Patients with long standing insulin-dependent diabetes mellitus develop absorption and motility abnormalities in the intestine. The abnormal postprandial duodenal chyme transport is characterized by disturbed chyme clearance. Duodenal bicarbonate secretion is reduced in diabetic rats due to vagal-dependent neuronal dysfunction, and to decreased sensitivity of the bicarbonate secreting cell. Acute hyperglycemia inhibits gastric and pancreatic secretion, gallbladder motility and gastric emptying. Acute hyperglycemia upregulates GLUT2 activity in the basolateral membrane of the enterocyte. In healthy volunteers, hyperglycemia prolongs the duodenal-cecal transit time, increases duodenal migrating motor complex cycle frequency and inhibits antral motility. Hyperinsulin-emia reduces antral motor activity but has no effect on interdigestive duodenal motility or duodenal-cecal transit time, suggesting that factors other than insulin mediate the inhibitory effect of hyperglycemia on interdigestive intestinal motility and transit. Time to visit a trusted pharmacy – to begin your treatment now.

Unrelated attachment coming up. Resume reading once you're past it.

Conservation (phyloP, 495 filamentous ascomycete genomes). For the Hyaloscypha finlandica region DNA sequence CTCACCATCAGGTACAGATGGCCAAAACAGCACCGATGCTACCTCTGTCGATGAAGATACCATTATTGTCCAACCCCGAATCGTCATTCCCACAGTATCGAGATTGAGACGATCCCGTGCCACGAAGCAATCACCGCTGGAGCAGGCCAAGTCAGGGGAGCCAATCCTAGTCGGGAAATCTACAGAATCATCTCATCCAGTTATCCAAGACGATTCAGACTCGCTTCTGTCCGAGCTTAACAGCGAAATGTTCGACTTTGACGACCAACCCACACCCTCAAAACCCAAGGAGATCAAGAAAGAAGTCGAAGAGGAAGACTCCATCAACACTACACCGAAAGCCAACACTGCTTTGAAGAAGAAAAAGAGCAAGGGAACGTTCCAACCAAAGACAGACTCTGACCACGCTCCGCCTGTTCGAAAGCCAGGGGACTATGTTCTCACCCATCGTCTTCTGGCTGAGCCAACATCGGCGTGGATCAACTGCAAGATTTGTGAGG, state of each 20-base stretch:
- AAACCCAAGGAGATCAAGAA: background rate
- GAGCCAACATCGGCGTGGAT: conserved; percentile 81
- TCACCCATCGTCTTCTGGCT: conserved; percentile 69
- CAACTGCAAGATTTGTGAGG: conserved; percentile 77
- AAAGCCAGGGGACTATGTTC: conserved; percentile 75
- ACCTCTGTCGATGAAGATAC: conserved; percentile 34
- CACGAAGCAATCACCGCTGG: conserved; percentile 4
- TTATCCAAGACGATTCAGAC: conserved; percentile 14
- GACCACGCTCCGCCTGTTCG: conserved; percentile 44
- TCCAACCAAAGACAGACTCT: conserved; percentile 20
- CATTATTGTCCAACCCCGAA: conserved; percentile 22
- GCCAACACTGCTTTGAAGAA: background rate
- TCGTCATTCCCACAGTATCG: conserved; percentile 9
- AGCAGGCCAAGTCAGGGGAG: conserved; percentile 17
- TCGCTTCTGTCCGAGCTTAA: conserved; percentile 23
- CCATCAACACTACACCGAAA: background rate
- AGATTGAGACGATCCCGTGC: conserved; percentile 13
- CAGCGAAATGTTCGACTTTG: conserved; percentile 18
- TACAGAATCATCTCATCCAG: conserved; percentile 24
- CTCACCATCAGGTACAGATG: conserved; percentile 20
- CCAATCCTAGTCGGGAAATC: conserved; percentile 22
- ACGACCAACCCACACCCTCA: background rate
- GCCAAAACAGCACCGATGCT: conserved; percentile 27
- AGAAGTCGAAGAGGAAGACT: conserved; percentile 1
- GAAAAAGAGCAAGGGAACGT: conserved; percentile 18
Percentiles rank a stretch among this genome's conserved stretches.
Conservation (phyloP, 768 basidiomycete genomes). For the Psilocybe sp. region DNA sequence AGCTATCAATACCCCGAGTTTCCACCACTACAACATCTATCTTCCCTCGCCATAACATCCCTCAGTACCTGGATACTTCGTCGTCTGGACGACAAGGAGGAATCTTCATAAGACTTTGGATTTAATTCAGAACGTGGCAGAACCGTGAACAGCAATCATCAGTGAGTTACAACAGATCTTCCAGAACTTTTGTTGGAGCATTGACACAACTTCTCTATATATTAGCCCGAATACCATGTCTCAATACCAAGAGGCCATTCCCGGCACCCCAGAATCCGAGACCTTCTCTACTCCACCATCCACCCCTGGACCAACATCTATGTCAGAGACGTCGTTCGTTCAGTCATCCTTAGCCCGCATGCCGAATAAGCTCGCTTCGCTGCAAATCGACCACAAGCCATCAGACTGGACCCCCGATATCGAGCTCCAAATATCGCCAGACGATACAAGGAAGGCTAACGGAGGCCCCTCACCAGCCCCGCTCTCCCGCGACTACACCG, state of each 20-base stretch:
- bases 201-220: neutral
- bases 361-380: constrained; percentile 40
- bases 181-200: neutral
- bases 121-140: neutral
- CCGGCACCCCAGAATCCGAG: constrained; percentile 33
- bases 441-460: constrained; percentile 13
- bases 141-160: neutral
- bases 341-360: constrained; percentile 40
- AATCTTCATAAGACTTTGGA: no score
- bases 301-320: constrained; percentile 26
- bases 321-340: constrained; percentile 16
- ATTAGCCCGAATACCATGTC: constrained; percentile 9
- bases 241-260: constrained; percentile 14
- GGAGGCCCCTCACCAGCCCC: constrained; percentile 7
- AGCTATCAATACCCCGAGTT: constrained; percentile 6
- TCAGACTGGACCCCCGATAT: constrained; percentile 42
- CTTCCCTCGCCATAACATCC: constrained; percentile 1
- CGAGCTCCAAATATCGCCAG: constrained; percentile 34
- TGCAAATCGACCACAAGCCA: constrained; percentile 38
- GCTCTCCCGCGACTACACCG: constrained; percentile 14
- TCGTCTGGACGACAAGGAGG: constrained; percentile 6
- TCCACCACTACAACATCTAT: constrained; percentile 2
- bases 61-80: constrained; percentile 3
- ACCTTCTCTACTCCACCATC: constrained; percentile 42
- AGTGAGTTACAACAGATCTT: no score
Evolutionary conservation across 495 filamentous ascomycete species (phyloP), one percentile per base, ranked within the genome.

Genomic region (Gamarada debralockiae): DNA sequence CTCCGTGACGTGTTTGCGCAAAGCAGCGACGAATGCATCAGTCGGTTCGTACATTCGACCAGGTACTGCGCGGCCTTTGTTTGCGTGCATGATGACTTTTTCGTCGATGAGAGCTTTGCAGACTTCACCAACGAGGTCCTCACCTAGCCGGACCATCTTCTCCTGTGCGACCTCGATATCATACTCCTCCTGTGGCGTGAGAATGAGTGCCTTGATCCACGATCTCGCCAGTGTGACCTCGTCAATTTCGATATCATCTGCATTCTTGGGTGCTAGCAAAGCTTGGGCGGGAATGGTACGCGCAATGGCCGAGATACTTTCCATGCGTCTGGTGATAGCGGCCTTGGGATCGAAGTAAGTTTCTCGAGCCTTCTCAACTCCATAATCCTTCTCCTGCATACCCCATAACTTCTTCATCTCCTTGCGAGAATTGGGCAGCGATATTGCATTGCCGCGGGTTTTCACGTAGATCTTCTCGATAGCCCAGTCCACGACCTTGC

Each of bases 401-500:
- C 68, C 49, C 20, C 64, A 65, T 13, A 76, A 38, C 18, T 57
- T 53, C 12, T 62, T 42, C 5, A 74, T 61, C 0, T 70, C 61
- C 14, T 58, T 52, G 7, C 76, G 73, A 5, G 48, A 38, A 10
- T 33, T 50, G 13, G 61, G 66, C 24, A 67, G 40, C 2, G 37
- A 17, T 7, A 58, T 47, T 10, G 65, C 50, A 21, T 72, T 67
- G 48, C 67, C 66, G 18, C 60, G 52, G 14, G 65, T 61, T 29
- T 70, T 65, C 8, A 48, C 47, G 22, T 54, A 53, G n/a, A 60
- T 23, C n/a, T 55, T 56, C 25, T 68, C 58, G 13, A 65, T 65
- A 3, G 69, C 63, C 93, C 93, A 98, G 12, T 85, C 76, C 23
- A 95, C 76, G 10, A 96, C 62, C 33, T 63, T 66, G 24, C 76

In streptozotocin-treated diabetic rats, there is increased intestinal glucose and fructose transport associated with increased BBM levels of SGLT-1 and GLUT5, enhanced basolateral membrane GLUT2 and increased GLUT1 in the basolateral membrane and BBM. Insulin treatment in diabetic rats increases GLUT1 levels in the BBM but does not affect the expression of the protein in the basolateral membrane. Diabetes hyperpolarizes the BBM, resulting in a greater driving force for sodium-dependent BBM sugar transport by SGLT1.